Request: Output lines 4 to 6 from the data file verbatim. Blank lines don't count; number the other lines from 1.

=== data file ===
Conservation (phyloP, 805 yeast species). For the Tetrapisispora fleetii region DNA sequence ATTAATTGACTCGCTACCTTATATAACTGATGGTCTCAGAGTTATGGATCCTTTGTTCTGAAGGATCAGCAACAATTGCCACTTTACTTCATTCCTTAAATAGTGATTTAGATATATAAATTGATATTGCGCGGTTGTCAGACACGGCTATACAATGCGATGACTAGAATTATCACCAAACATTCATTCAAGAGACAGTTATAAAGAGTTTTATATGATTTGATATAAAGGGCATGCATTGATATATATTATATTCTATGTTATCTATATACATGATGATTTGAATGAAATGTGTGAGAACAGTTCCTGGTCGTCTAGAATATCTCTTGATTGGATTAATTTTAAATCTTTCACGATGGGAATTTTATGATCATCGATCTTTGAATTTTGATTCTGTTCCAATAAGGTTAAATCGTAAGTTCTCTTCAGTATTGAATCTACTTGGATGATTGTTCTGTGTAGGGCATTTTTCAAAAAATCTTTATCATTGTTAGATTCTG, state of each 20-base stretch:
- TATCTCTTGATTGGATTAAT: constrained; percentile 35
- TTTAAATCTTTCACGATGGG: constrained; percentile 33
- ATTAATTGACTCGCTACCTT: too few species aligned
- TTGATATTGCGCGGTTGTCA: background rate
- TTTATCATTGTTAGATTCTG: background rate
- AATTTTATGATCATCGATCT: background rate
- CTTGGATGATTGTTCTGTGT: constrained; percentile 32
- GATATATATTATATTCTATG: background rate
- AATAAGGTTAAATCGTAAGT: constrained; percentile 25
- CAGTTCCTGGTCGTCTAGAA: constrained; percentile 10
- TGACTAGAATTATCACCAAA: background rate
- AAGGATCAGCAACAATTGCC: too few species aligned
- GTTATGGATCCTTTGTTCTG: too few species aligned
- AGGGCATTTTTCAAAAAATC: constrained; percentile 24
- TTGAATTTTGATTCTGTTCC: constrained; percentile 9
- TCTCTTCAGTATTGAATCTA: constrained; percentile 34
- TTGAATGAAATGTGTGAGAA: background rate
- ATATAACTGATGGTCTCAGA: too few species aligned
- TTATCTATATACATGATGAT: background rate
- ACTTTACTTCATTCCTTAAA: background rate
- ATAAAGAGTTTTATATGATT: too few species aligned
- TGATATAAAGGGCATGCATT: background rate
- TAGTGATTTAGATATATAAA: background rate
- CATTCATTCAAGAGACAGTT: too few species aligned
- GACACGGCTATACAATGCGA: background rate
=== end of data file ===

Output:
- ATTAATTGACTCGCTACCTT: too few species aligned
- TTGATATTGCGCGGTTGTCA: background rate
- TTTATCATTGTTAGATTCTG: background rate